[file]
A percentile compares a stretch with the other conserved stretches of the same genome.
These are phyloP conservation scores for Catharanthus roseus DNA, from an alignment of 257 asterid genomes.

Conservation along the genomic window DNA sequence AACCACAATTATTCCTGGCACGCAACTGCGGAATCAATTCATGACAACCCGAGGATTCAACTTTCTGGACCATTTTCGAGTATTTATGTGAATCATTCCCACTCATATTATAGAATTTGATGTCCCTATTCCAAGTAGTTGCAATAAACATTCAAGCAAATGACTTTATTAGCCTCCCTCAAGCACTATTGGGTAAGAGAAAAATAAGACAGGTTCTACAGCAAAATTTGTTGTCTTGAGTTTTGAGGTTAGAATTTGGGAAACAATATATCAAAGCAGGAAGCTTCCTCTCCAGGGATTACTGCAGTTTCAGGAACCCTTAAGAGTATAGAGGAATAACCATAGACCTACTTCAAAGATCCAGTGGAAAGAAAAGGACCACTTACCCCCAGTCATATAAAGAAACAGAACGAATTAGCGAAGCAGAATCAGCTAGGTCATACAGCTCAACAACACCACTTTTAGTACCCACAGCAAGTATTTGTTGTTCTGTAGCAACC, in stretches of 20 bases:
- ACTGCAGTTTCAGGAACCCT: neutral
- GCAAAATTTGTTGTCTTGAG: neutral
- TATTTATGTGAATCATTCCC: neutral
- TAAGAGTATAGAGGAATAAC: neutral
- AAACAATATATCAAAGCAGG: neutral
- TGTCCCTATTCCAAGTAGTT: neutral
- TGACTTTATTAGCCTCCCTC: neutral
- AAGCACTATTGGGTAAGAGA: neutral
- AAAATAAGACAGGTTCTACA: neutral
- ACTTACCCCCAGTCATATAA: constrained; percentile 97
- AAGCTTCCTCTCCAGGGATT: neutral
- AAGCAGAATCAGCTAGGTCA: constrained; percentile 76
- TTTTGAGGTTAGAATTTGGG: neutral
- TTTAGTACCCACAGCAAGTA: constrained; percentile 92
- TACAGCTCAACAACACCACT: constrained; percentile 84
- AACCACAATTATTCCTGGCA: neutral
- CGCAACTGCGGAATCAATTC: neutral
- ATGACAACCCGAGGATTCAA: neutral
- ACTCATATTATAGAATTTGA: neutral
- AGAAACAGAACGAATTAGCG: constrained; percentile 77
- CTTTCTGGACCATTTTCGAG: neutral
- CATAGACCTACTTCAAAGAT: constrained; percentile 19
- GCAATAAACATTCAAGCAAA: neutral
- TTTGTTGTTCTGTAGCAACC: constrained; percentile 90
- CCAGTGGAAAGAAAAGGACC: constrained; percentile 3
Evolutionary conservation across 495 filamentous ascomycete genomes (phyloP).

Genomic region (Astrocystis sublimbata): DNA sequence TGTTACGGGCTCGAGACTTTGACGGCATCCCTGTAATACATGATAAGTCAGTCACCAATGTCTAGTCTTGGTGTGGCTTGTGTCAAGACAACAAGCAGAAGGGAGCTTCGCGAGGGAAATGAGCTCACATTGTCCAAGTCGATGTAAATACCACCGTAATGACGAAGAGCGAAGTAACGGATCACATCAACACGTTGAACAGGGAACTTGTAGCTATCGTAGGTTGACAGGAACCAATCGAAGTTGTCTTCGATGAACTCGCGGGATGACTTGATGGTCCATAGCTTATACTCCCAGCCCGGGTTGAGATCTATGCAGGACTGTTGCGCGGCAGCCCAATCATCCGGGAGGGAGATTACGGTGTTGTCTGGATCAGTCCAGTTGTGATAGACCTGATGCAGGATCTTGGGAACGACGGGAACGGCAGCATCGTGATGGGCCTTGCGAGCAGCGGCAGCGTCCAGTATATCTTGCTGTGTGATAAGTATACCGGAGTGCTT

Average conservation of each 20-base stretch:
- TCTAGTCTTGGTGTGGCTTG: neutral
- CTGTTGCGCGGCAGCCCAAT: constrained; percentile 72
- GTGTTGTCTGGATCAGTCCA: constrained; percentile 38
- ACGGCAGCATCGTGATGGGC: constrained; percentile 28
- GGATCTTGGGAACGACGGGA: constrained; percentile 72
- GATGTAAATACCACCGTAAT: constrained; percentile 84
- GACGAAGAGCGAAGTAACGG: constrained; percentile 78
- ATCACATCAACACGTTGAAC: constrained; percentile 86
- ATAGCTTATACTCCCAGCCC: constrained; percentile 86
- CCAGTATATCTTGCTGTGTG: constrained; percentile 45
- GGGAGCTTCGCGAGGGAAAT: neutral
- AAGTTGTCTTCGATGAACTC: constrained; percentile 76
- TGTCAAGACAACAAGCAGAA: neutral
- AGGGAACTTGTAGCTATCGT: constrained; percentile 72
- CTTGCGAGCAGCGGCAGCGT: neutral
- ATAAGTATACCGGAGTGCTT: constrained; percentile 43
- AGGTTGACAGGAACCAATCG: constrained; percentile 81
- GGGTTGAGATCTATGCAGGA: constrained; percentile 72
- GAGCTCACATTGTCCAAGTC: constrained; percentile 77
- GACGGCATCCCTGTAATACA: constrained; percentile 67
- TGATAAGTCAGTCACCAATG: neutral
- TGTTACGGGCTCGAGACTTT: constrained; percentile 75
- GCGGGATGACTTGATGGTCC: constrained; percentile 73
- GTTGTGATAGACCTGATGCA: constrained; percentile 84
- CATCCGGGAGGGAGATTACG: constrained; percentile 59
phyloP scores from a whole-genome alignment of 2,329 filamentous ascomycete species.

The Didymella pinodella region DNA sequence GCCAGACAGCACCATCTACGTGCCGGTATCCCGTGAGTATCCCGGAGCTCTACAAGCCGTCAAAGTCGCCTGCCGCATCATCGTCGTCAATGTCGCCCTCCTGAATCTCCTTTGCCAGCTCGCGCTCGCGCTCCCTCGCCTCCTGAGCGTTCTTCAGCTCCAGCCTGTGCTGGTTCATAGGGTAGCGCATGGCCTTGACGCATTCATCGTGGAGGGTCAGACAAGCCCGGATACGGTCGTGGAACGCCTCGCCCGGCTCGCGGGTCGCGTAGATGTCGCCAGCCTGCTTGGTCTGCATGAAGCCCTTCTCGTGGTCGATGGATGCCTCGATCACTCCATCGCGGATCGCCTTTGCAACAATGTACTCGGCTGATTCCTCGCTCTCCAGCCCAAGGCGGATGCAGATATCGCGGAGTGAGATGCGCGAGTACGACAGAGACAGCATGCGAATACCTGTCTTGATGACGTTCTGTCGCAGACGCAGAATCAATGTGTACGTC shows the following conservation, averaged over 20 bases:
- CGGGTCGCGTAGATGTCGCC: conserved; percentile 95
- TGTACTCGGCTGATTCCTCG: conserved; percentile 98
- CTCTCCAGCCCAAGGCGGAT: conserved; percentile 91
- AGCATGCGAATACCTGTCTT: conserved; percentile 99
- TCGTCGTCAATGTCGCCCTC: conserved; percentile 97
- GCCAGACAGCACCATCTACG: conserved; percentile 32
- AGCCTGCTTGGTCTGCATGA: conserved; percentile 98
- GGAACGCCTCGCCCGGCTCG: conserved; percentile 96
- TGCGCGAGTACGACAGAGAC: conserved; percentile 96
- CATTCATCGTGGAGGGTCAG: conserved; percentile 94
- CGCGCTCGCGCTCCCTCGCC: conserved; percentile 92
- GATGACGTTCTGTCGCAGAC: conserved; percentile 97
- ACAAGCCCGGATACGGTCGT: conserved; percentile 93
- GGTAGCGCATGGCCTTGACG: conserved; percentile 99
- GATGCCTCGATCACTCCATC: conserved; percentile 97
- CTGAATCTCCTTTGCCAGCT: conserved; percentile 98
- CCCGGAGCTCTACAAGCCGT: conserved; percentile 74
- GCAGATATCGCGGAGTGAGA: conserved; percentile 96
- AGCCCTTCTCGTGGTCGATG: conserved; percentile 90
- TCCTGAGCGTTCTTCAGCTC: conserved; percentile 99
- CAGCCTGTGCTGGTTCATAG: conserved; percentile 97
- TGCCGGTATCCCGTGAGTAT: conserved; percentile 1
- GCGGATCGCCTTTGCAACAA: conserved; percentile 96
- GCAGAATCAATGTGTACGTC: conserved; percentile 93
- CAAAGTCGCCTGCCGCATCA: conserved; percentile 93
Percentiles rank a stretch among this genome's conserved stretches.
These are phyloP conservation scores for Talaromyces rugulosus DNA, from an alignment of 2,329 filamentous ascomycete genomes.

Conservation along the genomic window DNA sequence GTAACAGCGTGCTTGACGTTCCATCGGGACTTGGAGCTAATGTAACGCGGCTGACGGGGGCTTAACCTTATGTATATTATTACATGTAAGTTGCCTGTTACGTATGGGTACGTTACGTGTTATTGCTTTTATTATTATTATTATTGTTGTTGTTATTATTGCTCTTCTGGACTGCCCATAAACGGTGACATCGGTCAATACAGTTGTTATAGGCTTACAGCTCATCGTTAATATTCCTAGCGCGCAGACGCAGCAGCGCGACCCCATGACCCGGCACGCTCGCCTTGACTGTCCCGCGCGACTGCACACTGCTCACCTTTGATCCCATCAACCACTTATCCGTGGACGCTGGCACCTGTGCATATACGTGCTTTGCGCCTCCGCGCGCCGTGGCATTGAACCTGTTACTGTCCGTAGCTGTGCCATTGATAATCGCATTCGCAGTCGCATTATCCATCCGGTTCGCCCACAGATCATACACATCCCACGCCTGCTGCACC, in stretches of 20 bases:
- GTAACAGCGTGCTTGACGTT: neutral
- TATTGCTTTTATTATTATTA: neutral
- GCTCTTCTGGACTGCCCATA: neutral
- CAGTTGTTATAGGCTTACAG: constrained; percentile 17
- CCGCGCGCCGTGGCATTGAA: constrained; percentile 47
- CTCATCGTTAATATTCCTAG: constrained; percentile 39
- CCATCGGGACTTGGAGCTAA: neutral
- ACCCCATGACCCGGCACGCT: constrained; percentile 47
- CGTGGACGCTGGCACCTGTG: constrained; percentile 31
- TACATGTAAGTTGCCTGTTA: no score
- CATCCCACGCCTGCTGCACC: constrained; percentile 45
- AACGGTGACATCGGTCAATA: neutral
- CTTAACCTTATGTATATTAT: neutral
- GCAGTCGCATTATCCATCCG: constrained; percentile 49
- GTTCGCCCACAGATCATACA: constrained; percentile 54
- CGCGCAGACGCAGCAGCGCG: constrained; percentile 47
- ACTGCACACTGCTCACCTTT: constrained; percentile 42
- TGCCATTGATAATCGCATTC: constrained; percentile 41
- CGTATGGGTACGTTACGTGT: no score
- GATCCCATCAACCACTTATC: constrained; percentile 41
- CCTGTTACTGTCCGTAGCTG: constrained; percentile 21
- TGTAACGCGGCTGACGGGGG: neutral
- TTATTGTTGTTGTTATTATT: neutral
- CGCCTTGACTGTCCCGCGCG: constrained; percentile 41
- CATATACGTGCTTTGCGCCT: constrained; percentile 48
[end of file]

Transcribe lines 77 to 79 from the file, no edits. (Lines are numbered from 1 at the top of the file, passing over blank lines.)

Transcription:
- AGCCCTTCTCGTGGTCGATG: conserved; percentile 90
- TCCTGAGCGTTCTTCAGCTC: conserved; percentile 99
- CAGCCTGTGCTGGTTCATAG: conserved; percentile 97